Coach house restoration nearly complete at county farm

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Restoration work is nearly done on the 150-year-old coach house, the oldest surviving structure on the grounds of the Dallas County poor farm, now known as the Human Services Campus at 25747 N Ave. on U.S. Highway 169 north of Adel.

The Dallas County Supervisors awarded a $114,130 contract for the work in June to the Samuels Group, the same company that provided construction management of the new $20 million Dallas County Law Enforcement Center.

Before sending out its request for proposals, the supervisors met with longtime Dallas County Care Facility Director Karen Smith, who shared some historical details about the carriage house, which she estimated to date from about 1874 or 1875. Smith retired in 2006 after running the care facility for 32 years.

The Dallas County poor farm was established June 9, 1869, with the purchase of 200 acres of farmland from one Cyrus Hemphill. An 1875 report on the farm by Dallas County Supervisor Lem Warford made no mention of a carriage house, but it did note that the “fences are in good repair, buildings all new and in good order. The dwelling-house is 30 by 45 feet. There are 13 rooms in the house and a good cellar under the house.”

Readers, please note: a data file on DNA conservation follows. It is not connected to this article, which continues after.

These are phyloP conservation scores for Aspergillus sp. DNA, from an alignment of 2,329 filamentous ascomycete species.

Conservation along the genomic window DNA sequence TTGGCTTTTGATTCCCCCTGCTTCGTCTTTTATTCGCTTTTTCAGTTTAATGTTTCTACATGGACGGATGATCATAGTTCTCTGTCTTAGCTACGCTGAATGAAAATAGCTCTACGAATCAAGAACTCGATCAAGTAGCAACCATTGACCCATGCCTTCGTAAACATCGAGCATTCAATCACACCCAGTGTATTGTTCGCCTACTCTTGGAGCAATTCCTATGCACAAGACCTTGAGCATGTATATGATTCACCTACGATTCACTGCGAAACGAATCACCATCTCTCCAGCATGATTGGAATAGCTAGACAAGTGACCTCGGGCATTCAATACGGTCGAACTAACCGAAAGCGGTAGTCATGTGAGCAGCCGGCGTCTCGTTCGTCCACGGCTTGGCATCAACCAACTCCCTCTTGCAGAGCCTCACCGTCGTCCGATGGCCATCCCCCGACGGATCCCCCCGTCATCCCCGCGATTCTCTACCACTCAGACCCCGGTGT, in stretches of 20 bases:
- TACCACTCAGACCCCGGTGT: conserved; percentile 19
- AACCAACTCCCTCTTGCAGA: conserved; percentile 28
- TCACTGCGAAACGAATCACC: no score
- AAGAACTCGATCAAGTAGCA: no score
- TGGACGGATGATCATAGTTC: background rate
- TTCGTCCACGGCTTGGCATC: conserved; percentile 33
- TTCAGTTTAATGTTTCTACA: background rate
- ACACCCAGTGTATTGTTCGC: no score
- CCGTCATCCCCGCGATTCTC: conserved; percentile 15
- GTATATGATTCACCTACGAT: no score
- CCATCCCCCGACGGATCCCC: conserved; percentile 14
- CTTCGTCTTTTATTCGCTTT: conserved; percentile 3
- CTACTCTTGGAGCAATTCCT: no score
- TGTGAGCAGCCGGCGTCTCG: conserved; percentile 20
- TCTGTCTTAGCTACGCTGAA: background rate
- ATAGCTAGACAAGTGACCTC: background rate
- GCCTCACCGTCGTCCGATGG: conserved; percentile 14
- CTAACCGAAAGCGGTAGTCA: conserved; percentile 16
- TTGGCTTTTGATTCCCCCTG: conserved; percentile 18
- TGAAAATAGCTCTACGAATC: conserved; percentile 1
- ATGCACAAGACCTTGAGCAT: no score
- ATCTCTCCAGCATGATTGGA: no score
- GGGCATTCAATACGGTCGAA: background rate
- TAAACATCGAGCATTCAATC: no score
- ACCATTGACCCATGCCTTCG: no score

In 1885 the county supervisors laid out $4,000 to erect a new “building for the incurably insane,” which was judged by the editor of the Dallas County News to be “a wise and economical move on the part of the Board and will meet with the hearty approbation of tax-payers of the county.”

The coach house was not itemized by the editor, who did note that the “building under contract for creation on the county farm for the use of the insane is to be a two-story building 32×14. It will contain 13 cells, two dining rooms, one tank room, two water closets and two large halls, and will be heated by steam.”

Smith said the carriage house received a new roof and replacement windows sometime before Jan. 1, 1998, when the care facility was privatized. The supervisors closed the facility in 2014 after the few remaining residents were relocated, and then they sunk $5.5 million into remodeling the building for use as office space. It reopened in 2016.

Once restoration of the coach house got underway this summer, the Samuels Group workers discovered that water had rotted most of the floor joists. In August the supervisors approved spending an additional $47,000 to replace the rotted joists — two of the original joists were salvaged — as well as replace the concrete approach, including installing drainage tile.

In addition, the brick building has now been tuck pointed, and it has a new shake roof, new window frames and sills, new lights and new doors. Smith said the previous doors of the coach house were sliding or bi-fold doors that were later replaced with more modern garage doors.

The supervisors have yet to settle on the status of the restored carriage house. The Des Moines Area Community College agronomy department has leased the farmland, barns and stockyards since 2005, using the property as a laboratory for its agribusiness program.

 

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